The Souther-Hillman-Furay Band

Souther-Hillman-Furay Band

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The Souther-Hillman-Furay Band Review

by Brett Hartenbach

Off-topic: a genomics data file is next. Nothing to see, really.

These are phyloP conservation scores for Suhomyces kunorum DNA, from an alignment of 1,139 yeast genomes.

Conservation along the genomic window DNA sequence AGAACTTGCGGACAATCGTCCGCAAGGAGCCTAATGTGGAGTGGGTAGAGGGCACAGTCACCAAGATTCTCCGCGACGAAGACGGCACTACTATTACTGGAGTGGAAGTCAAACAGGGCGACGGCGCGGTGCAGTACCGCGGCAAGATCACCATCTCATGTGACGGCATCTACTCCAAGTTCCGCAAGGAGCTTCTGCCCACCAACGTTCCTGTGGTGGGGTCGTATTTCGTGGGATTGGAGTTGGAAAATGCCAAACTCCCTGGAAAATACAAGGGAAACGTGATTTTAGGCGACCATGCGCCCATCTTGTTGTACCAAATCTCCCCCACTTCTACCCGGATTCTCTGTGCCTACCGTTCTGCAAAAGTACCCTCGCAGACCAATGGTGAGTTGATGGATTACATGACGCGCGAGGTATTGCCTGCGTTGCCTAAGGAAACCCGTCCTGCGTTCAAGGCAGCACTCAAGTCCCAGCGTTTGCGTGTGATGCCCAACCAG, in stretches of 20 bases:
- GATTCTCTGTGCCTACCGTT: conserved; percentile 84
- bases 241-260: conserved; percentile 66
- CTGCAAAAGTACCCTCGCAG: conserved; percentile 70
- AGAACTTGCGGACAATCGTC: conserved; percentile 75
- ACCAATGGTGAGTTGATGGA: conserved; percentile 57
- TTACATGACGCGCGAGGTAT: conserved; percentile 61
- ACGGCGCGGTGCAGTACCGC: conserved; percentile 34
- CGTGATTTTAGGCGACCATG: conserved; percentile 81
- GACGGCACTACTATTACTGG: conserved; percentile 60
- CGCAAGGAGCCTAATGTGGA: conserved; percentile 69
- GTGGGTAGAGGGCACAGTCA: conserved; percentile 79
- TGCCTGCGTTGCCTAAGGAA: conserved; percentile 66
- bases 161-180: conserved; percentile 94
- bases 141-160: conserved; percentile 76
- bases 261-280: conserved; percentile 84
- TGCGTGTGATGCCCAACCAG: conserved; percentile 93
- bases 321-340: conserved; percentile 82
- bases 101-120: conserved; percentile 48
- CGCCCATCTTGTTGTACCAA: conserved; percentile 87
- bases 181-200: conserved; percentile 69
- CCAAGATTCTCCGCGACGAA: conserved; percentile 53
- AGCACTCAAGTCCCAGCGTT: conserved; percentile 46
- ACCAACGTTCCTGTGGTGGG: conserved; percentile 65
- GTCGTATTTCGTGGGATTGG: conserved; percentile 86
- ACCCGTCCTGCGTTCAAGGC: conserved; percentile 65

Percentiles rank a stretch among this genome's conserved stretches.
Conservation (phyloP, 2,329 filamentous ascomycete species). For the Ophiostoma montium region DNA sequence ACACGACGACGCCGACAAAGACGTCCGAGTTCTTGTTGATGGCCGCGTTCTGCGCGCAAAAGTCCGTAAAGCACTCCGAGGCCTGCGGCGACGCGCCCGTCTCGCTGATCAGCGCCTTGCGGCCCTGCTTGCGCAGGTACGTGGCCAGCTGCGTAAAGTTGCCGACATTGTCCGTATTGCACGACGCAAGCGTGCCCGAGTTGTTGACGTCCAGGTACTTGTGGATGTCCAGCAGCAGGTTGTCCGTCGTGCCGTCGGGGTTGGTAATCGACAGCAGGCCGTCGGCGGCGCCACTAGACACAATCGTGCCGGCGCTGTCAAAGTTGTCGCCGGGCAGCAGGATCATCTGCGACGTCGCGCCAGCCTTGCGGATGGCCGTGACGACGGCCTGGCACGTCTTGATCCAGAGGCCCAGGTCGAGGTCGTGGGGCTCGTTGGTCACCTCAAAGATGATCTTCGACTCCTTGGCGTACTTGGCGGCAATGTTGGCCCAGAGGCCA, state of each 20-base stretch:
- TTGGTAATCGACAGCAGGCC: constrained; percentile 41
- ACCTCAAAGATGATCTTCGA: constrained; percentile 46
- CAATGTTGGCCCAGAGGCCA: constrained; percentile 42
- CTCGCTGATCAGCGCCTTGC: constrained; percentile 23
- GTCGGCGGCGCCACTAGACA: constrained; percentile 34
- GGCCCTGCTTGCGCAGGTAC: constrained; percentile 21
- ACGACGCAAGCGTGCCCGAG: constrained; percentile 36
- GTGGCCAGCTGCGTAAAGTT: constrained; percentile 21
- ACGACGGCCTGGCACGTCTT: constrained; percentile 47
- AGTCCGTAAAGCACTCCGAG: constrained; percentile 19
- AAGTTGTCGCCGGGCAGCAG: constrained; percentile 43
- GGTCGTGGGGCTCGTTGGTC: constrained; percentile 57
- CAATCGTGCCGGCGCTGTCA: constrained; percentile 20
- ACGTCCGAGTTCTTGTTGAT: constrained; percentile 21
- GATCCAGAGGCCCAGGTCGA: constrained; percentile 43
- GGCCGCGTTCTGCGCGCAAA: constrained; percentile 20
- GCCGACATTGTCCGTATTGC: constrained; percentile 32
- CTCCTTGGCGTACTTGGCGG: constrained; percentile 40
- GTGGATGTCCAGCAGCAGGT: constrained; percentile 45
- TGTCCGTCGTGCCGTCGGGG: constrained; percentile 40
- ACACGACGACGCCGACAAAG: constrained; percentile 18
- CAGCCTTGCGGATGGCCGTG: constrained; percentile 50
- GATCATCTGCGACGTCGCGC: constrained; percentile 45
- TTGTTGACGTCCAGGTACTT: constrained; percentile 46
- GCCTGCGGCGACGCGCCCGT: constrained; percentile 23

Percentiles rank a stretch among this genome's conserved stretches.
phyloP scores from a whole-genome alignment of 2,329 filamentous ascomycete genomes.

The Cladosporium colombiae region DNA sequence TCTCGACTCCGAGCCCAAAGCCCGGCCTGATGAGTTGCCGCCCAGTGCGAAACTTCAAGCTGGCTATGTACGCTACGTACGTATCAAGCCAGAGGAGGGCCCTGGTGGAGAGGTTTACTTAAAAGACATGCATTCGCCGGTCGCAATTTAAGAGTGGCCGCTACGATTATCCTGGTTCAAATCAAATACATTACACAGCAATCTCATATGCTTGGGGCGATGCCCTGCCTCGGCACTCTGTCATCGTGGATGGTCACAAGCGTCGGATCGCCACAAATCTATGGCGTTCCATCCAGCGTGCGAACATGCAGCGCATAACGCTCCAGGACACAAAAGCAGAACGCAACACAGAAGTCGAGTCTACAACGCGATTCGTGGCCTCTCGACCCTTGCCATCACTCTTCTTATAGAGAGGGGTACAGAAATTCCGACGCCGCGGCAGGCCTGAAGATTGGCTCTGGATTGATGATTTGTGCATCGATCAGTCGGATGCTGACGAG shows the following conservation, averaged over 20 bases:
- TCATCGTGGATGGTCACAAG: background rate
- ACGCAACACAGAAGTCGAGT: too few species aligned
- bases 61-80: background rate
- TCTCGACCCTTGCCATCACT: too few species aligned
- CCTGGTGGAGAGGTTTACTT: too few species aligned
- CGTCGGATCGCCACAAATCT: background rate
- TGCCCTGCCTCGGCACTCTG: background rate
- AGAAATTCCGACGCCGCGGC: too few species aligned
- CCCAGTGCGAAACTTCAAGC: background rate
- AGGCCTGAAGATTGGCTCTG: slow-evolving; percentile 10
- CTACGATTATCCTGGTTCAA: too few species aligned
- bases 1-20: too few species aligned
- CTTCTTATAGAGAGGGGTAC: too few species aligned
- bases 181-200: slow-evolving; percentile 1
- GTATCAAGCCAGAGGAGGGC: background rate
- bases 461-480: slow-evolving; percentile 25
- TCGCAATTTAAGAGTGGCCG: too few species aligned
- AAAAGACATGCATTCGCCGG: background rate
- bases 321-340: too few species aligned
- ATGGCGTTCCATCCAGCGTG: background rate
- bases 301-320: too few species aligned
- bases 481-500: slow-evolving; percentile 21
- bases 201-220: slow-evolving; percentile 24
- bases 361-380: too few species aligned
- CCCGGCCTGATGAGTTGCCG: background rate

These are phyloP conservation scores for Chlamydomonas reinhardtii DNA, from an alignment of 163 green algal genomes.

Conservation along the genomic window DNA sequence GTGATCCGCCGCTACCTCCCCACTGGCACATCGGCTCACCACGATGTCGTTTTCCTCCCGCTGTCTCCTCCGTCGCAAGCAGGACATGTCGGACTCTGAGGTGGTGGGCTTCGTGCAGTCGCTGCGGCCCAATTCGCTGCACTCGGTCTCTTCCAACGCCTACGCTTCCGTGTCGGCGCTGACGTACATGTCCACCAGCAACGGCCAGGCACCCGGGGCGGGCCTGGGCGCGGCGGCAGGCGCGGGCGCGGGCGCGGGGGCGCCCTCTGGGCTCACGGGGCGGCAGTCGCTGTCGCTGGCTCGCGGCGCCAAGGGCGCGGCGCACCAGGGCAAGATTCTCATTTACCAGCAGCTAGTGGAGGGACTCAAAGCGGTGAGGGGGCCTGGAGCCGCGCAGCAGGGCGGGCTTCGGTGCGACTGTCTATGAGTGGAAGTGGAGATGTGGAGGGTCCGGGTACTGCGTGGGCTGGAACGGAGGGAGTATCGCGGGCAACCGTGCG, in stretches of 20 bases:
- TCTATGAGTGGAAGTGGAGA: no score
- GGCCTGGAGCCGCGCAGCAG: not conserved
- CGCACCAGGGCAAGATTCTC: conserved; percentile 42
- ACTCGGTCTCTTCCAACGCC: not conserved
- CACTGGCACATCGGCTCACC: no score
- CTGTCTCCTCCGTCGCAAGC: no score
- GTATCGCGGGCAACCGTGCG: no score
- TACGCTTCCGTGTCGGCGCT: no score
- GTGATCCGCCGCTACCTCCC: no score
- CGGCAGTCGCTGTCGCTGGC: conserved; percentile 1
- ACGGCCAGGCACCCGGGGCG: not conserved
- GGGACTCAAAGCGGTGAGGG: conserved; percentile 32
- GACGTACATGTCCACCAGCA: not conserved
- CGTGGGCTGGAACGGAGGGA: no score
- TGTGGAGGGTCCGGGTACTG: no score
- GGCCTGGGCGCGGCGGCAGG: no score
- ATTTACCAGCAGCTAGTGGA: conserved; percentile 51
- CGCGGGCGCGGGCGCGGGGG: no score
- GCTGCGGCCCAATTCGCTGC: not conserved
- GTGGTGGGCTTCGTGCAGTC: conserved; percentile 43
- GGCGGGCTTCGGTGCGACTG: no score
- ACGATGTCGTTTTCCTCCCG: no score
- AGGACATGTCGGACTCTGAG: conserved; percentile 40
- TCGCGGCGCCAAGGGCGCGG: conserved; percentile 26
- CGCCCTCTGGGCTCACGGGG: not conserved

When David Geffen convinced Richie Furay, Chris Hillman, and J.D. Souther to join forces to form a country-rock supergroup, it seemed like an inspired suggestion. Crosby, Stills & Nash's folk-rock had scored big with a similar idea, while bands such as the Eagles, who recorded for Geffen's Asylum Records, had made some waves commercially in recent years. But despite high expectations along with the history of their members, the Souther-Hillman-Furay Band's 1974 eponymous debut never quite lived up to its promise. The trio, along with steel guitarist Al Perkins, drummer Jim Gordon, and Paul Harris on piano, delivers a collection of ten pleasant, if overall unremarkable tunes in the singer/songwriter, country-rock vein. There are glimmers of past glories by each, but only Furay really connects solidly. His "Fallin' in Love," which opens the record, is a winning, Poco-like rocker, while "Believe Me" is by far its most beautiful track. On the other hand, with the exception of a pair of modest successes, including the lightly funky "Border Town" and the straightforward rock & roll of "Safe at Home," Souther and Hillman's contributions are fairly lightweight. Even "Heavenly Fire," Hillman's heartfelt tribute to former bandmate Gram Parsons, who had died a few months earlier, is a bit lackluster and pales in comparison to the Eagles' "My Man" from the same year. Still, there should be enough here -- thanks especially to the Furay tracks -- that will at least be of moderate interest to most fans. Originally released by Asylum in 1974, The Souther-Hillman-Furay Band was reissued domestically on CD by the Wounded Bird label in 2002.

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